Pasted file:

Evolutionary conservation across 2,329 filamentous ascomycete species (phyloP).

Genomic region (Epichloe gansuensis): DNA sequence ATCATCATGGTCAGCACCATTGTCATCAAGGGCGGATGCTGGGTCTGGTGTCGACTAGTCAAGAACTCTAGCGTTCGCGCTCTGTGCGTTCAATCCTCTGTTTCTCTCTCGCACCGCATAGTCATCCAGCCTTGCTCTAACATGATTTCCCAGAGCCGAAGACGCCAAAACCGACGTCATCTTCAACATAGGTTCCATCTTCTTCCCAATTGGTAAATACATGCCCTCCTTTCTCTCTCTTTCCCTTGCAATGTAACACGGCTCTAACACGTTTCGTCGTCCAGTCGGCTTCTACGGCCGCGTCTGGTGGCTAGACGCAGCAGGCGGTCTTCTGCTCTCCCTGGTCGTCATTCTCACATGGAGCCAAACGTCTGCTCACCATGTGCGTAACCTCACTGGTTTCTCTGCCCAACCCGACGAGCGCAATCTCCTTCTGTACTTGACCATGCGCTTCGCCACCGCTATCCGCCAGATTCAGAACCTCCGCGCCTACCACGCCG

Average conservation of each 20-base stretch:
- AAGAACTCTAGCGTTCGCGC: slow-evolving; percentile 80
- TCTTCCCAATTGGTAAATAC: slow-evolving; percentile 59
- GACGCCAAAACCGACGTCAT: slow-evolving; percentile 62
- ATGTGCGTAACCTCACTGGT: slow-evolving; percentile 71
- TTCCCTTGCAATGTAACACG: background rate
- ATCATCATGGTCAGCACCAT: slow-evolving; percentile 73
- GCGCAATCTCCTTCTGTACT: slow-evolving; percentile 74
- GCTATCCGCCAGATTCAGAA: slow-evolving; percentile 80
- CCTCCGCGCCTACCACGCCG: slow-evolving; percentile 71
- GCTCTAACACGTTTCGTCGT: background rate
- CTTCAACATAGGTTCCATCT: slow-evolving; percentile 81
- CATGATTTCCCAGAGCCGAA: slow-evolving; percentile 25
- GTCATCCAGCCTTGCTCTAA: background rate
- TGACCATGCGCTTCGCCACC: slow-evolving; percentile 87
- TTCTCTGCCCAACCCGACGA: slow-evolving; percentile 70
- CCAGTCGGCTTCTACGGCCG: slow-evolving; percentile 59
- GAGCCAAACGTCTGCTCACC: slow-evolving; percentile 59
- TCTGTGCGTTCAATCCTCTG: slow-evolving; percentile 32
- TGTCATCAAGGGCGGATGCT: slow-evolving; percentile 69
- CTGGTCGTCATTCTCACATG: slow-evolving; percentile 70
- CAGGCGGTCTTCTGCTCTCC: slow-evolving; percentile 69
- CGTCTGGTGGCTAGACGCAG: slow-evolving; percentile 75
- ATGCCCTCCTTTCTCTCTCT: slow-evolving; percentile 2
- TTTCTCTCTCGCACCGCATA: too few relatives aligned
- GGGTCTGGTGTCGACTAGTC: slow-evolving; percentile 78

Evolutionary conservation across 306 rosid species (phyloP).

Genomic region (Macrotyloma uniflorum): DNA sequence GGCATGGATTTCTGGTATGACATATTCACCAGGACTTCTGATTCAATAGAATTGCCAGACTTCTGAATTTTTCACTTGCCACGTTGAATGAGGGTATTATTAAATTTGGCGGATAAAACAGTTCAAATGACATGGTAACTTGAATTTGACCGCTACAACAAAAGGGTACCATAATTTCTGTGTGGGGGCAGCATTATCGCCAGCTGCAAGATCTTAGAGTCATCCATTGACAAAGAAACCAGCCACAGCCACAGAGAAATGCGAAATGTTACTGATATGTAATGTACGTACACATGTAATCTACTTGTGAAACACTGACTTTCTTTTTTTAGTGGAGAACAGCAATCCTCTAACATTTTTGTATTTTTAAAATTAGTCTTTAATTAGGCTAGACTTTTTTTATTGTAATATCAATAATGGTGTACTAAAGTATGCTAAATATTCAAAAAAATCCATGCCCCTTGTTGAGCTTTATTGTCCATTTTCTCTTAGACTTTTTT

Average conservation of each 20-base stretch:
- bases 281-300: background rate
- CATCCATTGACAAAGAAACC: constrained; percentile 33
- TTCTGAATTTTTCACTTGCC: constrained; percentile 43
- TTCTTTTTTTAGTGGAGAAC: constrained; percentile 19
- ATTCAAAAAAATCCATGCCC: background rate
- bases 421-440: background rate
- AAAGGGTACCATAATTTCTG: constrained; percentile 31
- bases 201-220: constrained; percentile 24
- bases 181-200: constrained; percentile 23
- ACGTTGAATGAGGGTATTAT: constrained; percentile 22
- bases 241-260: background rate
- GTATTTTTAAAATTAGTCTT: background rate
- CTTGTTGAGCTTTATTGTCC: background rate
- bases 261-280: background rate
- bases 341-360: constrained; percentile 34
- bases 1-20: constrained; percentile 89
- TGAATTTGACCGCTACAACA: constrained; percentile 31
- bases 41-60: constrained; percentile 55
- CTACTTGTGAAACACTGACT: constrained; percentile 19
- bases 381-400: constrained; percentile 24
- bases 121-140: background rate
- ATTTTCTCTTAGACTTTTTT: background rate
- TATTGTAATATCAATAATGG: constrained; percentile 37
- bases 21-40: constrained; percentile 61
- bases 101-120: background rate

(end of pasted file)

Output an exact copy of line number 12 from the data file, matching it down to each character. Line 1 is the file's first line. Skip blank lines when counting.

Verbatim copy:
- CCTCCGCGCCTACCACGCCG: slow-evolving; percentile 71